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By Smaktakula

Johnny Depp will be lending his talents to the CBS show 48 Hours on Saturday, making a rare return to television to bring attention to the West Memphis Three.

A star’s involvement with a cause does little to sway me to the rightness of said cause.  This is true even with actors and actress whom I like and admire, as many celebrities seem to mistake their fame for correctness.  For this reason, I would normally be suspicious of a show featuring Depp, Eddie Vedder, the Dixie Chicks and noted shoplifter-cum-actress, Winona Ryder.  However, I have been following the story of the West Memphis Three for years, and for a number of reasons, it resonates deeply with me.  Despite the attention this case has received over the years, including two outstanding HBO documentaries (Paradise Lost: The Child Murders at Robin Hood Hills and Paradise Lost 2: Revelations), it still has yet to tickle the greater conscience of the American people, and an injustice remains fully unaddressed.

The West Memphis Three are Damien Echols, Jason Baldwin and Jessie Misskelley.  In May of 1993, three young children were brutally murdered in West Memphis, Arkansas, which sits just across the Mississippi River from storied Memphis, Tennessee.  With no other leads panning out, the focus of the investigation quickly turned to Misskelley, Baldwin and particularly Damien Echols, thought by their peers in this quiet American backwater to be odd or different.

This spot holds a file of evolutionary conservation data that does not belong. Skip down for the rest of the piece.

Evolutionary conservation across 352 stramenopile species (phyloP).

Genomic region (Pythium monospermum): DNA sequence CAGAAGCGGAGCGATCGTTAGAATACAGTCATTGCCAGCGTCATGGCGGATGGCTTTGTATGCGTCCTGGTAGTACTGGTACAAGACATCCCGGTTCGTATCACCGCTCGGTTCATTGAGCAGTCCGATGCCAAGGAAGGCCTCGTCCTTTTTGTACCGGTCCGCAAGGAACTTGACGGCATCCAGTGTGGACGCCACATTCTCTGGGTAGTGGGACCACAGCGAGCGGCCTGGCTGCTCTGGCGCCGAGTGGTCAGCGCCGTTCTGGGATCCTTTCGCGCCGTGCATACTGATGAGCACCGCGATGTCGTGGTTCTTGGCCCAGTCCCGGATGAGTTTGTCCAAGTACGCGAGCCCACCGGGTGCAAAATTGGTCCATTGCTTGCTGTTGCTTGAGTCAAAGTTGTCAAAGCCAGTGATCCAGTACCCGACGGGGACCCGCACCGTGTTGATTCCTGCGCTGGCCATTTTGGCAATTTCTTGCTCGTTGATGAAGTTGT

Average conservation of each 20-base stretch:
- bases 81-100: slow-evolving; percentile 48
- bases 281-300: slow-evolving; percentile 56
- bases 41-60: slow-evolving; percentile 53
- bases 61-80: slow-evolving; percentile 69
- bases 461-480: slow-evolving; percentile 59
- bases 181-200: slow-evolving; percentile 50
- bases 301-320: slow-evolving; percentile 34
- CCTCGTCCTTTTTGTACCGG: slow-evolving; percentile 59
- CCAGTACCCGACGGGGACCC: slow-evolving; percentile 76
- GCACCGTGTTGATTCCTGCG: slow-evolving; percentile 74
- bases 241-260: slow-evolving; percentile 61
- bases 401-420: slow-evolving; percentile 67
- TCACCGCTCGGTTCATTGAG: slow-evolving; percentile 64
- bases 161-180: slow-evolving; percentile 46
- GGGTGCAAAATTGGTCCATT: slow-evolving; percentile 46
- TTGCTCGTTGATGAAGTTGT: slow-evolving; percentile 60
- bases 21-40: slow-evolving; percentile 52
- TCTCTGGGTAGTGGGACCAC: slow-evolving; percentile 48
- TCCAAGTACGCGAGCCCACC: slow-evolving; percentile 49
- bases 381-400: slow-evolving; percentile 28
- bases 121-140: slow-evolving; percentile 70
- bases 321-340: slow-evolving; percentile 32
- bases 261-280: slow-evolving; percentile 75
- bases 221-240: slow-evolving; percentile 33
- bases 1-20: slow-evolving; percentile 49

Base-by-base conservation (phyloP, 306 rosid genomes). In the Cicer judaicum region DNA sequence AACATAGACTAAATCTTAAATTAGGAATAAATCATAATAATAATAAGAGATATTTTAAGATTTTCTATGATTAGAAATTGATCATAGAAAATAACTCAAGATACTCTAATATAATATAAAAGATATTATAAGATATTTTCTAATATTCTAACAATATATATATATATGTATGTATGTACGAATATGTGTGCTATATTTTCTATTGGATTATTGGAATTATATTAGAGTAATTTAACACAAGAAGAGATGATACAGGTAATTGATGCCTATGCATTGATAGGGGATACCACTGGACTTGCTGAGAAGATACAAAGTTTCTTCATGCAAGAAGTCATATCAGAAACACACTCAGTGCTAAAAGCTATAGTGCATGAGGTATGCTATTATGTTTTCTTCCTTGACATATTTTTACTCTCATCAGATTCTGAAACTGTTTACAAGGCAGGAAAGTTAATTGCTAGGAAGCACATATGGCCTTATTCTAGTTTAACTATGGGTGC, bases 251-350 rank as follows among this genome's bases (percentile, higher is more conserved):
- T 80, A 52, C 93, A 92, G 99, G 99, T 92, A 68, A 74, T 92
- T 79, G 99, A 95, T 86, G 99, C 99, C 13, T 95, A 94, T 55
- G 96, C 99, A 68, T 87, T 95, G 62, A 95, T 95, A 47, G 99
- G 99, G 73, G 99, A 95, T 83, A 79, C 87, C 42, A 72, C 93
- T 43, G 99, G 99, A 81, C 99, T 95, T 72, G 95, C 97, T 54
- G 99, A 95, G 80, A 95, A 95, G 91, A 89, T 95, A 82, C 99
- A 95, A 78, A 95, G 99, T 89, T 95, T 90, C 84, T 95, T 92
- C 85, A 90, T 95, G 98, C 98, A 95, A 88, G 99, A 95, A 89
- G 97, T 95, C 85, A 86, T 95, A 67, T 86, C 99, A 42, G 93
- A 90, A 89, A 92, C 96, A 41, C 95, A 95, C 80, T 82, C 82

Echols and Baldwin wore black, and listened to Metallica.  They were anti-social and didn’t hang out with the other kids.  They had strange hair and talked about strange books.   They were rebellious and they didn’t quite fit in.  Echols was thought by many in the Bible-Belt community to be a practitioner of the back arts.  That these young “Satanists” could have committed the crime came as no surprise to many West Memphians.

The police arrested Misskelley first, interrogating the mentally retarded young man for hours before extracting a highly dubious and somewhat coached confession.  The other two boys were soon arrested, and an Arkansas jury had no difficulty finding them guilty of murder.  Baldwin was sentenced to life imprisonment.  Misskelley life plus forty.  Echols is on death row.

That was seventeen years ago, over half a lifetime for Baldwin, the youngest of the three, who had just turned sixteen at the time of the murders.  Now men in their mid-thirties, the West Memphis Three still languish in jail as outside the world goes on without them.

Seventeen years is long enough.  I’m not naive enough to think that Depp, Vedder and the Dixie Chicks can right an injustice through the transformative power of their celebrity, but it can serve to bring this injustice to light.   To quote Nietzsche (and the Promethean Times masthead), “When will light no longer be on its way?”